Silverstein, meanwhile, is coming up on 12 years at Colonial Penn, where she manages all offline media: TV, radio, print, and insert. She’s a DR lifer, dating back to starting her career with another Philadelphia-area company, American Telecast.
“I worked on Richard Simmons’ ‘Deal-A-Meal,’ Total Gym, and more,” she says. “I really cut my teeth on infomercials.”
Silverstein also spent some time on the agency side, including with regional agency Harmelin Media. “I worked on mortgage products, education — Sylvan Learning Center. I also worked on the Foreman Grill before I transitioned to the client side with the product.”
She also spent time at QVC but recalls feeling like “a square peg in a round hole,” adding, “It was eye opening to see the difference between DR and home shopping. Some products fit, some didn’t.”
Silverstein says her broad D-to-C background and transitions between the agency and client sides help her at Colonial Penn every day. “When I speak to our leadership group, I know how to communicate about DR media in a way that a board member wants to hear it,” she says. “My experience dealing with celebrity spokespeople has also helped in our relationship with Alex Trebek. It’s really the best job in the building — I love what I do.”
The experience and flexibility both Leonard and Silverstein bring to their roles has helped Colonial Penn — which has been owned by Indiana-based CNO Financial Group since 1997 — extend its successful history among its target consumers, ages 50-85, as well as expand its base to life insurance offerings for all individuals 18 years or older.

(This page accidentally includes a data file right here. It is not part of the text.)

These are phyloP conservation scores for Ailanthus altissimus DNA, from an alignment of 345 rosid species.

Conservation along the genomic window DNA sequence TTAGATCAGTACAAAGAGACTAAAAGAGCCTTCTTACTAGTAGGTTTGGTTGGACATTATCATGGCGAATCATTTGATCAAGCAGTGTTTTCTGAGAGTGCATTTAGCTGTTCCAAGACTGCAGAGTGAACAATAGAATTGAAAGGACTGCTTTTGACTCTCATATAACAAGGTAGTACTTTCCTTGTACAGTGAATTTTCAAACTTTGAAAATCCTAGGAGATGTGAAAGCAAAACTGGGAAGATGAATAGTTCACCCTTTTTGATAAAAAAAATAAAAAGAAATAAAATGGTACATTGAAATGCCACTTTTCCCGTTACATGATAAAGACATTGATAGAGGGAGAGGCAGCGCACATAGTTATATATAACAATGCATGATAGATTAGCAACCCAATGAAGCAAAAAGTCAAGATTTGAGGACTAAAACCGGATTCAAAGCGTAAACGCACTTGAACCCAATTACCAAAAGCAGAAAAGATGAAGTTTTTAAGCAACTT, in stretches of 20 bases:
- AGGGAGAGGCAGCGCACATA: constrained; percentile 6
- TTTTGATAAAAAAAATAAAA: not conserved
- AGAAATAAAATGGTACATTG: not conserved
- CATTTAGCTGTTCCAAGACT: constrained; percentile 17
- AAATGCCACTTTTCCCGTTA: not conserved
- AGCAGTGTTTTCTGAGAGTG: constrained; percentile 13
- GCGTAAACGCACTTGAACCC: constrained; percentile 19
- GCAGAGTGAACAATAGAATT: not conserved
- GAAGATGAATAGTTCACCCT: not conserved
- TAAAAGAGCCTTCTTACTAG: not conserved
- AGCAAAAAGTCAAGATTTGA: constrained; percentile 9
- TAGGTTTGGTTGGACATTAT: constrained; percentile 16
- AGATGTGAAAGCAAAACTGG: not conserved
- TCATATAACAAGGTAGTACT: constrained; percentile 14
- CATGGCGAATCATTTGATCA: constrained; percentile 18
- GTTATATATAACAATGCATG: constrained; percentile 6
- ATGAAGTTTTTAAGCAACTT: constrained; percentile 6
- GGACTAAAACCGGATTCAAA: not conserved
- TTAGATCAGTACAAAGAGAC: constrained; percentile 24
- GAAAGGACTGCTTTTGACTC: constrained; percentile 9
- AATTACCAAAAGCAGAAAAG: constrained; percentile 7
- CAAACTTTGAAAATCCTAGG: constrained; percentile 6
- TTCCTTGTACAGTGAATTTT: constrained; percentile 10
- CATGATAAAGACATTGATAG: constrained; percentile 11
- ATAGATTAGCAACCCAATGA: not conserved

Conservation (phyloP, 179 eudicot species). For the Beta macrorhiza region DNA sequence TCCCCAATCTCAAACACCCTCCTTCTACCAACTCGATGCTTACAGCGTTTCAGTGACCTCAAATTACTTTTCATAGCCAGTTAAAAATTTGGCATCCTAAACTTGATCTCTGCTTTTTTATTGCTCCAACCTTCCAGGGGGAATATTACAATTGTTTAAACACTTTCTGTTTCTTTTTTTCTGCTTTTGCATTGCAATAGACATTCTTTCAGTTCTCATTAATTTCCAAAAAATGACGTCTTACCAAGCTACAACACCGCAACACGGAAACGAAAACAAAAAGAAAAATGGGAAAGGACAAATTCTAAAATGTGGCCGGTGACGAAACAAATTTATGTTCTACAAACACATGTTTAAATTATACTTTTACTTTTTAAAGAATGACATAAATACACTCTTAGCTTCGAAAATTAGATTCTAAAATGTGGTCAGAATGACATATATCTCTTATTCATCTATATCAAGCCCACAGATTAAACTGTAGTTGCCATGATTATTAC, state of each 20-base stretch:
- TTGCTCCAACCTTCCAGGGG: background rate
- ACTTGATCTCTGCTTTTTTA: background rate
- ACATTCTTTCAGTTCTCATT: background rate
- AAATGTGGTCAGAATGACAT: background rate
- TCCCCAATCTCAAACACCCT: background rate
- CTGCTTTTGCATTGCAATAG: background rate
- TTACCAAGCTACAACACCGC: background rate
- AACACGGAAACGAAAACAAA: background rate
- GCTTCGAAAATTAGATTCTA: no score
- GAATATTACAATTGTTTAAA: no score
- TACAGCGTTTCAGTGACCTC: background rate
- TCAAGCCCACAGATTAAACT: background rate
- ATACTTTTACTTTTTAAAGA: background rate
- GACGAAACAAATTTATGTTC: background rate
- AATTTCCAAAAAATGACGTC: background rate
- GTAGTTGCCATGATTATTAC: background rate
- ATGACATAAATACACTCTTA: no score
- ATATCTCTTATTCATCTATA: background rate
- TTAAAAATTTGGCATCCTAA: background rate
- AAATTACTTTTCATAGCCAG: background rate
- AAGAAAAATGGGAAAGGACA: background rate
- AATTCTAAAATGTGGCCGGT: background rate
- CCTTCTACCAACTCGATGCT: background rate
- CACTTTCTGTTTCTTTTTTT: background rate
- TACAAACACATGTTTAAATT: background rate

Founded by philanthropist and AARP co-founder Leonard Davis, the company originally focused on those older than 65 and became the origin of insurance provided through AARP. Fifty years ago, though, the business began to focus on what remains its core offer: a guaranteed acceptance life insurance plan, exclusively for people ages 50 and over.
‘How Can We Market Differently?’
Colonial Penn is grounded in performance marketing — from its recognizable DRTV campaigns to expansive direct mail, and now its web presence. That’s positioned the company — and its marketing leaders — well in this era where the tenets of measurable response are now dominating nearly every marketing conversation.
“In the performance-based environment, there is a lot more data available — it’s a blessing but we have to constantly look at how we use the data,” Leonard says. “It’s still about delivering the right message at the right time. For instance, a caller has likely visited our site. She’s talked to family and friends, and she may have interacted on social media. With all of that, we have to be reflective. It’s still about testing and learning — the simplest principle — and then focusing in on what works and what’s scalable.”
In Leonard’s role as the lead of Colonial Penn’s digital efforts, she adds, “Social media is a great example of where scale is necessary. But while our business and financial people may see the same data we do and have one reaction, we see it very differently as marketers.”
Silverstein sees today’s focus on performance marketing as “a challenge and an opportunity.” She says, “We have to consider how we shift our messaging as we introduce other products? How do we change the conversation around our offers? It’s all metrics driven — and history and data help determine our goals. It informs our creative development and understanding which channels work best. And as the model evolves — and our customers show us how they want to interact — it helps refine our messaging.”